Compact kitchen appliances: what makes them hot? Small heating units that do big things in a little way are perfect for those who don't have enough counter space or storage room in their kitchen.
Who are the target customers? Smaller households, and these are growing in number every year. They are the parents that have moved from a large house to a town home. The children are off to college and they find that a smaller space is much more convenient for their new life style.
Compacts are a must in the tiny kitchens of trailer dwellers and boat owners. They could also be the choice of people moving from suburbia to high-rise apartments or condominiums in the city. Then there are second home owners who may purchase smaller microwave clones for their vacation cabins or cottage by the beach, the mountains or desert.
College students living in a dorm or apartment are another target group. One of the miniature cooking equipments that might appeal to them is the Compact Cooker ($120) from the Tefal Appliance Co. in New Jersey.
Doing It All
This white and gray oven is said to "do it all in a space about the size of a bread box." It will make meals all day long. For breakfast, it will bake buns or muffins in the oven and at the same time fry bacon and eggs, or pancakes and sausages, on the non-stick griddle plate on top of the oven. And for a midnight snack, the cooker will make some pizza or bagel snacks in no time.
The Compact Cooker has a broiling element, which broils and toasts. It also comes with a non-stick baking pan plus a rack that can be adjusted to four shelf heights. One of the most attractive features of the Compact Cooker is that it has glass doors on both sides. This makes it easy to clean and provides accessibility to food from either side.
One appliance that has moved from luxury to necessity is the microwave oven. Smaller units have become especially popular with single households. In fact, the proportion of young singles who own microwaves rose about 95% from 1982 to 1987, according to the National Housewares Manufacturers Assn. On the heels of its successful "Half-Pint" subcompact microwave oven, Sharp Electronics Corp. has just introduced a new generation of microwave ovens in the same category.
Meet "Munchkins" from Sharp. They are available in two models (the R-3280 at $149 and the R-3980 at $169) with ultra-compact dimensions (0.3 cubic-foot units). The 400-watt ovens reheat single servings of takeout foods and microwave frozen foods at the touch of the control pads. The more expensive model has an automatic defrost feature. Both subcompacts are designed with the "One Minute" pad, which sets them at High power for one-minute increments with each touch.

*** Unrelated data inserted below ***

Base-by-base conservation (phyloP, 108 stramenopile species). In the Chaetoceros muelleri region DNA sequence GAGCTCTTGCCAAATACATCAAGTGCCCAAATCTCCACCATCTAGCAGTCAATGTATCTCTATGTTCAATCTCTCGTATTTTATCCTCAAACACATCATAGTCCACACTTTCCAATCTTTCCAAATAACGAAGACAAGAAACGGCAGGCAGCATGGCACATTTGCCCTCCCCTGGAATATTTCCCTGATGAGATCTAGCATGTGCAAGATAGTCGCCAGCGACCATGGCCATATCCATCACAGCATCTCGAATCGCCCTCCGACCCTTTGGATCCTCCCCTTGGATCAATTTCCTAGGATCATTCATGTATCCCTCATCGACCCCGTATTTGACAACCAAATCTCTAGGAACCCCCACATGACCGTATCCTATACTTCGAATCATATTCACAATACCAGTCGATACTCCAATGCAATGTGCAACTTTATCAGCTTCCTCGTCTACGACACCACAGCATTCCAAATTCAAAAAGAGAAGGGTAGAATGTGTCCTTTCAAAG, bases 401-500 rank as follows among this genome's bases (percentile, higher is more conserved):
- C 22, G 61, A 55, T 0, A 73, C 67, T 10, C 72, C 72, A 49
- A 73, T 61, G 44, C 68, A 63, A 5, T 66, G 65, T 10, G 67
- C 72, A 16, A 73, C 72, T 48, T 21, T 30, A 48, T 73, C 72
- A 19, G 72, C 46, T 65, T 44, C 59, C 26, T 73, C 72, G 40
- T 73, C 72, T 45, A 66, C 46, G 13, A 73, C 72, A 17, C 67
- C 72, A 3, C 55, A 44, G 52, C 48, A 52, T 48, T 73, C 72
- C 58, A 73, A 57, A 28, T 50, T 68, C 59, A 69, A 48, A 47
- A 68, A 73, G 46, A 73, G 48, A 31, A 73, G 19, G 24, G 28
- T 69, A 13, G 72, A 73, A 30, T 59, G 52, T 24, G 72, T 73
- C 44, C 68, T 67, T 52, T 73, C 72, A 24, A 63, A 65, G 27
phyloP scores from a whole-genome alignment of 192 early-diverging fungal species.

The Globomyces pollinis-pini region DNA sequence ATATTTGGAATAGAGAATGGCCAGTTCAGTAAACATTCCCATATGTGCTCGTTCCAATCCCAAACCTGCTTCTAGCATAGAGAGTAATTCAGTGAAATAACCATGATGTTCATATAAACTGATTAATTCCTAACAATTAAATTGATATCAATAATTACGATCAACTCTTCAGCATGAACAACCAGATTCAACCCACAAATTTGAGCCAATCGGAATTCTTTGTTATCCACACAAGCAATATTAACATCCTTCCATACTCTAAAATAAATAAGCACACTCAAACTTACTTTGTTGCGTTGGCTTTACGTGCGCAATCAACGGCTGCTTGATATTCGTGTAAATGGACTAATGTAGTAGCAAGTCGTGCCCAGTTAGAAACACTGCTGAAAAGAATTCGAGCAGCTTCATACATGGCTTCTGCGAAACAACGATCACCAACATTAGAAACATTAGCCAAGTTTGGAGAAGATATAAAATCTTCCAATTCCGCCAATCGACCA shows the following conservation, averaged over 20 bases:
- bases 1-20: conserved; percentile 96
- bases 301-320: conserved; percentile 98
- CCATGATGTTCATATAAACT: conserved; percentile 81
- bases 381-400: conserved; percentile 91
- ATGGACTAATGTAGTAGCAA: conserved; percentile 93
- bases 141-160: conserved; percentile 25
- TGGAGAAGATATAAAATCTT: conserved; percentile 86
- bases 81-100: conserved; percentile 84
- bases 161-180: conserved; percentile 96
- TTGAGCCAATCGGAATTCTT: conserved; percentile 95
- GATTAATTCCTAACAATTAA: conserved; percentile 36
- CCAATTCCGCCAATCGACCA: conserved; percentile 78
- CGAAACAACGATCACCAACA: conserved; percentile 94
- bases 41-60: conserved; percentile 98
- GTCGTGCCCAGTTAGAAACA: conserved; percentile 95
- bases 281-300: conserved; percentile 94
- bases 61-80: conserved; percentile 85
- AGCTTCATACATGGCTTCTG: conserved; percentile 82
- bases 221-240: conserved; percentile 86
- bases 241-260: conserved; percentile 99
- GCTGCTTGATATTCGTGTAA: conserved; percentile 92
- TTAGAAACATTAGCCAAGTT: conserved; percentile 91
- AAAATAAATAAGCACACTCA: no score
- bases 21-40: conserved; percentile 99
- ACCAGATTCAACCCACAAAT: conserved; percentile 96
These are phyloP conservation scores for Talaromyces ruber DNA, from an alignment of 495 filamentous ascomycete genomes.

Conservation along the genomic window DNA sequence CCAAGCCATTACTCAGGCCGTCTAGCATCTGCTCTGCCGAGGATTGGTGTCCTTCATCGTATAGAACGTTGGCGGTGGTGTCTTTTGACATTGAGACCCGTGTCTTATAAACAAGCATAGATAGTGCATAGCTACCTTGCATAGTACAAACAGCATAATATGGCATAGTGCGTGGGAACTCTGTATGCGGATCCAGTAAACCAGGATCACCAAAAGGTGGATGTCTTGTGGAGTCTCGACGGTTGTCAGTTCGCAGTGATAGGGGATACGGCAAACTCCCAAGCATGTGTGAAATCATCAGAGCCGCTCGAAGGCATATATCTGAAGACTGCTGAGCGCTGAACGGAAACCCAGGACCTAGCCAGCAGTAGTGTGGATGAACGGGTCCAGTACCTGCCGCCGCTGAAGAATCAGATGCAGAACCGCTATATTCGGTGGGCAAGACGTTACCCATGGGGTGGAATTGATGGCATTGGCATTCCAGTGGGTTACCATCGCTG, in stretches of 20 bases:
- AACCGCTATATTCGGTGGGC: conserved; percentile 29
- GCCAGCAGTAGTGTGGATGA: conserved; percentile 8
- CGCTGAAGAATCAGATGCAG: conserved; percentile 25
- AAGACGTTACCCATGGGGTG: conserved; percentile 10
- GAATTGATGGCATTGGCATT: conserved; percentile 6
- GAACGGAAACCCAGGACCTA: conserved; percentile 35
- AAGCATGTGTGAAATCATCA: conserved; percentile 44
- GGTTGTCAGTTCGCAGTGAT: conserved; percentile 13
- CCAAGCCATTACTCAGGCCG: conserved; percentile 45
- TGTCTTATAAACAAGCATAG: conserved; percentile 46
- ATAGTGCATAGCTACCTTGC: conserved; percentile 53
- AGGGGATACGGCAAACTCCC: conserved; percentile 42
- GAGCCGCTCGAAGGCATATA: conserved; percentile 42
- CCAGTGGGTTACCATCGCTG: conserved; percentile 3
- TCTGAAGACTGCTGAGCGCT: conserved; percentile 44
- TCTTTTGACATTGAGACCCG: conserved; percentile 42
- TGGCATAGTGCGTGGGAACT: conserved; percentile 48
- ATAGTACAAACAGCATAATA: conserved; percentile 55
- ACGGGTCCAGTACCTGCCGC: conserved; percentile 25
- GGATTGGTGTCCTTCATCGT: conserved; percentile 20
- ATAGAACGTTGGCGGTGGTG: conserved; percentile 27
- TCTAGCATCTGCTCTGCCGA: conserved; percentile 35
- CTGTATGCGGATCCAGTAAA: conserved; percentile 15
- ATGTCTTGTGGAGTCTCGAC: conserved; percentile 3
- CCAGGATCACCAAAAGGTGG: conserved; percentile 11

One key selling feature in any microwave unit is the simplicity with which it operates, and the two Munchkins' models meet this qualification. Says Perry Clay, general manager of Sharp Electronics' Home Appliance Division: "We eliminated the start key so that there were fewer steps to follow. With just one touch the oven automatically bakes a potato, reheats a plate of leftovers, frozen dinner, entree or roll."
The Munchkin colors are daring and fashionable: R-3280 Munchkin comes in metallic silver, metallic brick red and flecked faux granite. The R-3980 cabinets come in ivory, red and pastel yellow with black glass. They are equipped with hook-ups for under-the-cabinet installations.
"Hot Stuff" from Sharp ($229) does a little more than Munchkins. Also available in 0.3 cubic feet and 400-watt power, the sleek-looking microwave unit will toast, bake and brown food up to 450 degrees. It has five variable power levels, a defrost control, a 99-minute timer, time-of-day clock and a "Minute Plus" pad, which is similar to the Munchkins' "One Minute" pad.
Browning Microwave Oven
Finished in Euro-style luminescent white, the subcompact browning microwave oven has a stainless steel oven interior, black glass front and a pull-down door. With this type of oven, adequate ventilation is important so as not to block the exhaust vents provided on the back and side of the unit. The vents (which tend to be noisy) are needed for immediate cooling and air flow in the cavity, particularly after the toasting or browning cycles.
For coffee lovers thinking of smaller coffee makers, the new Philips Cafe Duo ($65) from Philips Home Products Inc. makes two cups of coffee in five minutes. The European-designed coffee maker is unique with its two dispensers, pouring coffee directly into the mugs, which are included with the unit. Cafe Duo can be wall-mounted to save counter space. The neat feature is that it eliminates the use of paper filters by including permanent ones. The sleek machine also comes with a removable drip tray.
Another introductory appliance from Philips is its Espresso Duo ($120), which brews two cups of espresso in no time. Compact and wall-mountable, the unit can dispense espresso directly into one of two cups. It has a built-in steam pipe that quickly froths milk for cappuccino. Like the Cafe Duo, it doesn't require paper filters.
The Tefal Compact Cooker is available at Bullock's department stores. The Sharp Munchkins and Hot Stuff subcompact microwave ovens are available at Friedman's Microwave stores. The Philips Cafe Duo and Espresso Duo are available at Bullock's.